Academic journal article Real Estate Economics

Revisiting the Past and Settling the Score: Index Revision for House Price Derivatives

Academic journal article Real Estate Economics

Revisiting the Past and Settling the Score: Index Revision for House Price Derivatives

Article excerpt

This article examines index revision in measuring the prices for owner-occupied housing. We consider revision in the context of equity insurance and the settlement of futures contracts. The usefulness of aggregate housing price indexes in these contexts requires stability as they are extended. Methods that are subject to substantial revision raise questions about the viability of derivatives markets. We find that the most widely used house price indexes are not equally exposed to volatility in revision. Hedonic indexes appear to be substantially more stable than repeat-sales indexes and are not prone to the systematic downward revision found in the repeat-sales indexes.

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Most of the statistical series used to describe the workings of the economy are subject to periodic reexamination and reestimation. Indexes are revised when either the method used to incorporate data or the data themselves are updated. Index revision of the former type is illustrated by the changes in the Consumer Price Index (CPI) that arose from implementing the findings of the Advisory Commission to Study the CPI (the so-called "Boskin Commission"). In this case, the CPI was rebenchmarked through the adoption of new practices based on economic theory. (1) Index revision of the latter type results from the reestimation of the index after the arrival of new information. (2) We focus on index revision of this latter type. Revision from either source has direct implications for public policy and private investment; these indexes are relied upon in policy formulation, investment decisions and economic modeling, and they may form the basis for the development of markets for products such as housing price futures and home equity insurance.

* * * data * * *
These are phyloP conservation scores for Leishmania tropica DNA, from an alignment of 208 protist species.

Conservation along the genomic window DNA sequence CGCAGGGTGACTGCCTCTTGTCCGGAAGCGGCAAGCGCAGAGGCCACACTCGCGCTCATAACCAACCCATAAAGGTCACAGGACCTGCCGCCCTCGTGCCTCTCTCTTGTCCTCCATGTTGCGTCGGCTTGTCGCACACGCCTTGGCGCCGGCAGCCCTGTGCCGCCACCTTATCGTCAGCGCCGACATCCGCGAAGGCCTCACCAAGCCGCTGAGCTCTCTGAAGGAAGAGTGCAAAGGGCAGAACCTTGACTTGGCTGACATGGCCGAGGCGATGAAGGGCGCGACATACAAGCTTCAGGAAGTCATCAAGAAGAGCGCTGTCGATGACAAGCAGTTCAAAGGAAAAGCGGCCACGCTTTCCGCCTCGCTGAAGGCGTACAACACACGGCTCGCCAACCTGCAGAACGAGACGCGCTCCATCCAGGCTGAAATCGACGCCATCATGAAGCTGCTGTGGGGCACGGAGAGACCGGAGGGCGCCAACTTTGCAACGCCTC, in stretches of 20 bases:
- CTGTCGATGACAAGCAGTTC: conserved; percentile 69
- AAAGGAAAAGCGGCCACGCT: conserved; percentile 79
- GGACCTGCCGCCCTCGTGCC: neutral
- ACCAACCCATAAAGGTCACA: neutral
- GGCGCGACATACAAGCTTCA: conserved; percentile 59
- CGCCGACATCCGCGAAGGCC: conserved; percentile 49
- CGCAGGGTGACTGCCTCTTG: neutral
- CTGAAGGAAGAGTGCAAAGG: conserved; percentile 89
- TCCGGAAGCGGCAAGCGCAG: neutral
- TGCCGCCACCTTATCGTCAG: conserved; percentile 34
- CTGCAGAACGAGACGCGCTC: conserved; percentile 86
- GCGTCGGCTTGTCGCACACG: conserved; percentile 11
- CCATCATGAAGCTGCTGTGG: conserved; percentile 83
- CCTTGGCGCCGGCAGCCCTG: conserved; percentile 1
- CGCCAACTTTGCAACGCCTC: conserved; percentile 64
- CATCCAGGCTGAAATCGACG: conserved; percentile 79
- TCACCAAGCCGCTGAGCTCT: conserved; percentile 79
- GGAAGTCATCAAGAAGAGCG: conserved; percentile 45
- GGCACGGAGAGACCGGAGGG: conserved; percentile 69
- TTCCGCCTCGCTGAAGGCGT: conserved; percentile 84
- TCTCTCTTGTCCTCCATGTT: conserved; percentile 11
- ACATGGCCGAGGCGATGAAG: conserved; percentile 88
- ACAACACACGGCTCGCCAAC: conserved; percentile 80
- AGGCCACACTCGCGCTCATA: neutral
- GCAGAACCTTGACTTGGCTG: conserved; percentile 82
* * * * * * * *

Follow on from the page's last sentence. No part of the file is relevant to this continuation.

Our interest is the dynamic performance of commonly used methods of housing price index construction: those based on repeat-sale and hedonic models. While there is an extensive literature on the asymptotic characteristics of these indexes, little is known about their stability as they are reestimated with the arrival of new information about housing prices. At issue is not the influence of observations that are added to the data due to informational lags. Rather it is the extent of index revision as additional sales are included in the set of observations used in their construction.

Index stability is often overlooked as a desirable characteristic of price indexes. This is especially relevant for house price indexes, given their wide use. Economic models of mortgage prepayment and default, measures of household wealth and cost-of-living calculations, among many other applications, are all informed by indexes based on the "latest" data. If, in fact, initial estimates of aggregate prices are subject to substantial revision, results from these models and measures may be misleading. Furthermore, the perception of instability in measured prices may preclude the development of markets for financial assets based on housing price indexes.

In the United States the only widely available set of quality-controlled housing price indexes are based on so-called repeat-sale models. We present extensive evidence on the extent to which revision for this class of indexes is "large." Our benchmark for making this assessment is a chained Fisher ideal index derived from a series of cross-sectional hedonic regressions. Repeat-sale indexes rely on strong assumptions regarding the time-invariance of both dwelling characteristics and their implicit prices in order to recover aggregate housing prices from a sample of dwellings that sell two or more times. In contrast, the chained Fisher ideal index is based on a series of cross-sectional regressions that employ all available information about housing sales, while allowing both housing characteristics and their implicit prices to change over time. We compare this benchmark index to two indexes based on repeat-sale models and one index based on a longitudinal hedonic model, where implicit prices of housing characteristics are assumed to remain constant over time. …

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